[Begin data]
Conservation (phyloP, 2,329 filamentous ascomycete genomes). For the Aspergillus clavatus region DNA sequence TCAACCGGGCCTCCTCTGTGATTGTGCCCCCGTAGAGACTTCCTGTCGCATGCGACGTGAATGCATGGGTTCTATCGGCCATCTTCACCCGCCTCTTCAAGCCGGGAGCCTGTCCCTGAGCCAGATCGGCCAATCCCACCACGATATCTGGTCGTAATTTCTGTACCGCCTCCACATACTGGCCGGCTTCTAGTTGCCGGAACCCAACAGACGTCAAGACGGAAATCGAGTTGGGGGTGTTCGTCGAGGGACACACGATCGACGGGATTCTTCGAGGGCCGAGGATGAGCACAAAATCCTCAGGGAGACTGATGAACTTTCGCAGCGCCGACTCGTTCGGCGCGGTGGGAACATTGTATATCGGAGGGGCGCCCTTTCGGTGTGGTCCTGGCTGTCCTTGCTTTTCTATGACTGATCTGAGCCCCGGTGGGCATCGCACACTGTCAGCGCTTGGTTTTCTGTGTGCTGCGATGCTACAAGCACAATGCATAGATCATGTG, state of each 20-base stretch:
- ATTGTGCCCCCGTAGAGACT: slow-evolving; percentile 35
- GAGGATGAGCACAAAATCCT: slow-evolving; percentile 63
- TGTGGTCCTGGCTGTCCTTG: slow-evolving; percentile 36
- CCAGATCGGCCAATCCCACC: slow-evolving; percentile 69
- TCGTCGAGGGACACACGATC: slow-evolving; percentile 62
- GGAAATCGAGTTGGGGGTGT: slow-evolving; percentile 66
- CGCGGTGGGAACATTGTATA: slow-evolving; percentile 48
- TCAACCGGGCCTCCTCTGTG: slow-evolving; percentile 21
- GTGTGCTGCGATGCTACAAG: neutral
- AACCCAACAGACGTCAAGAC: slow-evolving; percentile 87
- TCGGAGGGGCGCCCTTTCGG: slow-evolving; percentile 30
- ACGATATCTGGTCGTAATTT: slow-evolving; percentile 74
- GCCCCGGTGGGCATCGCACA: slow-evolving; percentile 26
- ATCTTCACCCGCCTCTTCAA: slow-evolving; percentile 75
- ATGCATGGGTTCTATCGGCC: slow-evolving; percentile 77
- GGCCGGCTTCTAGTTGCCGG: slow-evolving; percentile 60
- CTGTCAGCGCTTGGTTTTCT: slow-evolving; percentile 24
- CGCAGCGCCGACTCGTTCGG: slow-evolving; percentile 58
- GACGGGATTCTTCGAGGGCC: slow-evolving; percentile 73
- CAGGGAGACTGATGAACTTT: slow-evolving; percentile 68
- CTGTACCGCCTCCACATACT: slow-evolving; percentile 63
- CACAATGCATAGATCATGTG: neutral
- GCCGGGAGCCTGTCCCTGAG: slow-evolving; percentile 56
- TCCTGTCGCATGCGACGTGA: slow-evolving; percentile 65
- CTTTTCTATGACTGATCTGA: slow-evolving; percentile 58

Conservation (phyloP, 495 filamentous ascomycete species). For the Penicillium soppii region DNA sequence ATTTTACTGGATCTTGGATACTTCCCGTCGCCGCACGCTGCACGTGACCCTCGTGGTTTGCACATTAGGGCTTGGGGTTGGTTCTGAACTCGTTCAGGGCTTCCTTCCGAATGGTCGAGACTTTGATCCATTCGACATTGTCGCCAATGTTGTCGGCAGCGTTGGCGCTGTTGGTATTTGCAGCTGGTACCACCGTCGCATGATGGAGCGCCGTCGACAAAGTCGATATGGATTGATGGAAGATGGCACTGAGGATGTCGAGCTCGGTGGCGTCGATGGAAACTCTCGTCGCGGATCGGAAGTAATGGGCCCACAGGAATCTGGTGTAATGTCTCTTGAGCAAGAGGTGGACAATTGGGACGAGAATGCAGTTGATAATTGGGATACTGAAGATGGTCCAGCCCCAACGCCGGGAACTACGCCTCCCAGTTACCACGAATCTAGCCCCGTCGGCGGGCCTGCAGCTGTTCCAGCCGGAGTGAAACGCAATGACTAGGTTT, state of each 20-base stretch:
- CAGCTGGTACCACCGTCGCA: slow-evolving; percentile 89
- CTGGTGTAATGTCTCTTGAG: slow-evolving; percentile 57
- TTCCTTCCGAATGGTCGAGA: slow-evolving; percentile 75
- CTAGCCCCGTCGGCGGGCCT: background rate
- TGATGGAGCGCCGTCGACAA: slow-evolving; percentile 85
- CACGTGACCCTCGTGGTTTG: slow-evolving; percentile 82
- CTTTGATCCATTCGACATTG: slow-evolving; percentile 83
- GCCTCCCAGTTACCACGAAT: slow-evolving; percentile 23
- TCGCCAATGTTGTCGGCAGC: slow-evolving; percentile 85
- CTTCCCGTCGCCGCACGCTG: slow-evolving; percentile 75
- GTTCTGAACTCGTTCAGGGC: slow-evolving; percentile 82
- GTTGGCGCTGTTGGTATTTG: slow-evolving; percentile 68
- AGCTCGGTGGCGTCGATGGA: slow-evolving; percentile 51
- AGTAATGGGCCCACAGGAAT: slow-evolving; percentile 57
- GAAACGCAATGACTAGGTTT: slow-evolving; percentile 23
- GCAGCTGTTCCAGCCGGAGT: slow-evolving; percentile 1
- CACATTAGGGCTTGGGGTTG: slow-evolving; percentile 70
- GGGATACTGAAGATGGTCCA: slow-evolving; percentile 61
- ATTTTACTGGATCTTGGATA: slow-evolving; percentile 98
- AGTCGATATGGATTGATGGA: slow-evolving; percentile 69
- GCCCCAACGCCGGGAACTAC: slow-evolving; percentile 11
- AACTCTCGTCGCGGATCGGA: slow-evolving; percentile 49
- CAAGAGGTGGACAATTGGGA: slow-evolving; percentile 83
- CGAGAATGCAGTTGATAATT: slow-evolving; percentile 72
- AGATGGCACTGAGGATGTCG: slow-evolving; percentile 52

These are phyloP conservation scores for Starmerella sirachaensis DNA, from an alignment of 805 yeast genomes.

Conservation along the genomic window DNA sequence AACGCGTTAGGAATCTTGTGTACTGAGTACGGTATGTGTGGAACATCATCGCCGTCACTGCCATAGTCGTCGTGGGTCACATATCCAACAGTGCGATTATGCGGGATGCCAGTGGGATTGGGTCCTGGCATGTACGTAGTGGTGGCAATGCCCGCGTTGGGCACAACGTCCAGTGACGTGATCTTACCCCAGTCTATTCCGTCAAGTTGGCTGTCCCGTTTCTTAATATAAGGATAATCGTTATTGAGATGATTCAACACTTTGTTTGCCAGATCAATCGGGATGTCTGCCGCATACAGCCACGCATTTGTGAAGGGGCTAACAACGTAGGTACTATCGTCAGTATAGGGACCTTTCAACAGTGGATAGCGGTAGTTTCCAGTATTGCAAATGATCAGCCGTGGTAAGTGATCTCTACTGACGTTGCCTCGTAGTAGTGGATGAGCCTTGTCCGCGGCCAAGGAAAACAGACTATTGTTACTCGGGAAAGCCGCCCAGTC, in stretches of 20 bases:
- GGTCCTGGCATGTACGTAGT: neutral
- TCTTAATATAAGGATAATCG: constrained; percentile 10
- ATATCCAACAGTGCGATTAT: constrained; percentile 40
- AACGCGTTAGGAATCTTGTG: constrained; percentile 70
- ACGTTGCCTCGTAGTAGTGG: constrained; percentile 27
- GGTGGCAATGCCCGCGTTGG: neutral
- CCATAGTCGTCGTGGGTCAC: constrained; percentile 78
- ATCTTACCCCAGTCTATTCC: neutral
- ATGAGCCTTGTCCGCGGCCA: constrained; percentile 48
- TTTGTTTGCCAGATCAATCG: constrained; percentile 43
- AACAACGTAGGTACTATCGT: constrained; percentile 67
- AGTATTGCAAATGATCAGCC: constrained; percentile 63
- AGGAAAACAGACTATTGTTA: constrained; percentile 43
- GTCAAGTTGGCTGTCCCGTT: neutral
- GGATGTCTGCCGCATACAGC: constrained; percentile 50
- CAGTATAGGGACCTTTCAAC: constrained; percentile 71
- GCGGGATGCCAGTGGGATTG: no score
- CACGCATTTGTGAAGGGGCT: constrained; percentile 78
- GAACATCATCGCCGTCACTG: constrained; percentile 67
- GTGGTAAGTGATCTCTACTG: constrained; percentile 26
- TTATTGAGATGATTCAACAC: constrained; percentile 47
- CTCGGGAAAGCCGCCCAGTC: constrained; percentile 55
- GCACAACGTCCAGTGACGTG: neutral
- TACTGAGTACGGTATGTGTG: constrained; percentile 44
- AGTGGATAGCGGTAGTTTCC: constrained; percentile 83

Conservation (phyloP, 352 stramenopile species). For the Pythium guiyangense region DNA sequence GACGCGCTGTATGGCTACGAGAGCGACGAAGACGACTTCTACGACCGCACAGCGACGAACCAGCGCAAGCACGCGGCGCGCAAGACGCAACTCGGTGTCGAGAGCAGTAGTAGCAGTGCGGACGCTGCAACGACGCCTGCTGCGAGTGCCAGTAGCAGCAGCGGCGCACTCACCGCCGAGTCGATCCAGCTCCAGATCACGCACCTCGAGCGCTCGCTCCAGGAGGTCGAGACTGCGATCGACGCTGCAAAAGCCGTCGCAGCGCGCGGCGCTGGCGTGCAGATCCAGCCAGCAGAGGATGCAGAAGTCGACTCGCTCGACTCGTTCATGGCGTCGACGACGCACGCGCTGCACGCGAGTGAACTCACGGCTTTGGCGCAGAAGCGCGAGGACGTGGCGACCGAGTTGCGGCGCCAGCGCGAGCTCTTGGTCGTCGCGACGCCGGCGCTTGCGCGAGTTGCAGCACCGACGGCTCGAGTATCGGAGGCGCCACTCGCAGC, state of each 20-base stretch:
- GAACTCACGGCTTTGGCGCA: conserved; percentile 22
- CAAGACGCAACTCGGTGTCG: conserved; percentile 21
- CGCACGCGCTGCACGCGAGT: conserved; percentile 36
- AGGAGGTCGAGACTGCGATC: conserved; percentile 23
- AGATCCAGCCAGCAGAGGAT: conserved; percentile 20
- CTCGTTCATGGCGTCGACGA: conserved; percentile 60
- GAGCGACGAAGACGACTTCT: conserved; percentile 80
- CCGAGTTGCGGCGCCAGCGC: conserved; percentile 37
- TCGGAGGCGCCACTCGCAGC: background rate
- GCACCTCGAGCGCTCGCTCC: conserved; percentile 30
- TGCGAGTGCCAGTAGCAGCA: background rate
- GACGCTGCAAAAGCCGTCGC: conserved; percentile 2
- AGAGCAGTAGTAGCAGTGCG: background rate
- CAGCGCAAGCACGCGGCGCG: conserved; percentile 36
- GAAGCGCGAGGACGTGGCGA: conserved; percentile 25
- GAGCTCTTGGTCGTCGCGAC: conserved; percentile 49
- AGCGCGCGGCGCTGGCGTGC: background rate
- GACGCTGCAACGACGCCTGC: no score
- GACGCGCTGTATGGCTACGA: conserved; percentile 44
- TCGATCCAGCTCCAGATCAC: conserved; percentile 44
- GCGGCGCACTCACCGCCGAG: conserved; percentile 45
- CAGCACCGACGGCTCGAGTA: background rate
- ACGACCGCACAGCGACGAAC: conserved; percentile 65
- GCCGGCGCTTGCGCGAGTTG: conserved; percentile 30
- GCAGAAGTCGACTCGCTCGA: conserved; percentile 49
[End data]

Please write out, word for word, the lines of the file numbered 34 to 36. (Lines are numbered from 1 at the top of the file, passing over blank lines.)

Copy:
- CTTTGATCCATTCGACATTG: slow-evolving; percentile 83
- GCCTCCCAGTTACCACGAAT: slow-evolving; percentile 23
- TCGCCAATGTTGTCGGCAGC: slow-evolving; percentile 85